Thursday, April 5, 2012



PUTE : pain, hurt, ache, sore

Pute! It hurts!

Kao pute?  Does it hurt?

Pute yo'.  I am hurt.

Puten tuyan.  Stomach ache.

Måno piti?  Where does it hurt?  Piti because the original is måno i piti?  Where is the pain?

Mamute.  Extensive pain of the whole body or a large part of the body.  From man + pute = mamute. Mamute todo i tataotao-ho.  My whole body is in pain.

Pinite.  Pain. 

Dångkulo i piniti-ña.  His/her pain is great.

Piniten nåna.  A mother's pain.

Na' pinite.  Pitiable.  One feels pain over something.

Na' pinite na kånta.  A painful song.

Na' pute.  To make hurt.

Ha na' pute i korason-ho.  He/she/it made my heart ache.

Pinitiye.  To feel pain for someone/something.

Pinitiye si nanå-mo.  Feel your mother's pain.


There is a system of spelling (orthography) endorsed by the local government, and until they make alternative spelling a criminal act, we are free to use it or not in private publications.  I prefer to spell it the way it sounds, and one solitary word in Chamorro can be pronounced more than one way by Chamorros.  Just listen to the recordings, both audio and video, I have on this blog and hear the different ways different Chamorros pronounce the same word!  I grew up with an older generation (my grandma was born in 1899) that truly said pute, not puti.  If you pronounce it puti, then spell it puti.  Just don't spell it it pooty, because now that's an American way of spelling.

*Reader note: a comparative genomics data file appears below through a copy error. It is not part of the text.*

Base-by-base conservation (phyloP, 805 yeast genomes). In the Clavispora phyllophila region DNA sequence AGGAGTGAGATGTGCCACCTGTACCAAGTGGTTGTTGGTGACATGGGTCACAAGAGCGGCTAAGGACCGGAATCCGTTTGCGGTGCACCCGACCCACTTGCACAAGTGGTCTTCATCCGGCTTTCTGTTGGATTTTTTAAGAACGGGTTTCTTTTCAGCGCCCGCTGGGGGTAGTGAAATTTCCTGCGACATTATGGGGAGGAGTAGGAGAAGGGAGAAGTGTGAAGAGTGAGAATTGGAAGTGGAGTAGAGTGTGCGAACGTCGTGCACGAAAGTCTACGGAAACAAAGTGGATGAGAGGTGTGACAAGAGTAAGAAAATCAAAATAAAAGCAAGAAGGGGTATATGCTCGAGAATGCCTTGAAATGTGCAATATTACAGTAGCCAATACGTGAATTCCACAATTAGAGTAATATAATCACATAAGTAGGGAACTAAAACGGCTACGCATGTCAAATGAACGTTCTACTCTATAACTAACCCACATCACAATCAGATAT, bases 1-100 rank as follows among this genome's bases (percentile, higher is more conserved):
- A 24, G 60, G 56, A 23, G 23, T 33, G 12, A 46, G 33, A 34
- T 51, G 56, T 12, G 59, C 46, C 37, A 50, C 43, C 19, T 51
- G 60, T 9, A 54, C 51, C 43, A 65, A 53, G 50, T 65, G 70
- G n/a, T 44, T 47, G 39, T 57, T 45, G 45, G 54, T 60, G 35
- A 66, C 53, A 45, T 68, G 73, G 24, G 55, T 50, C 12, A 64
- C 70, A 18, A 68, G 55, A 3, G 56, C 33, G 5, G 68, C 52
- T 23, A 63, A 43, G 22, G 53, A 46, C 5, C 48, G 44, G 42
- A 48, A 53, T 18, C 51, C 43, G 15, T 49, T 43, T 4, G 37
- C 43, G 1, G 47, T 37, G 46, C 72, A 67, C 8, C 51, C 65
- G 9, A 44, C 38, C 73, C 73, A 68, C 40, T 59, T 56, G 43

The Chamorro last name Naputi comes from pute and means "to make hurt, painful, sore."


It is believed that the village of Piti was once called I Piti, The Pain. 


Guam's official flower is the bougainvillea, also known as the Puti Tai Nobio, which means "it hurts to lack a boyfriend."  Though some women could say, "Good riddance."

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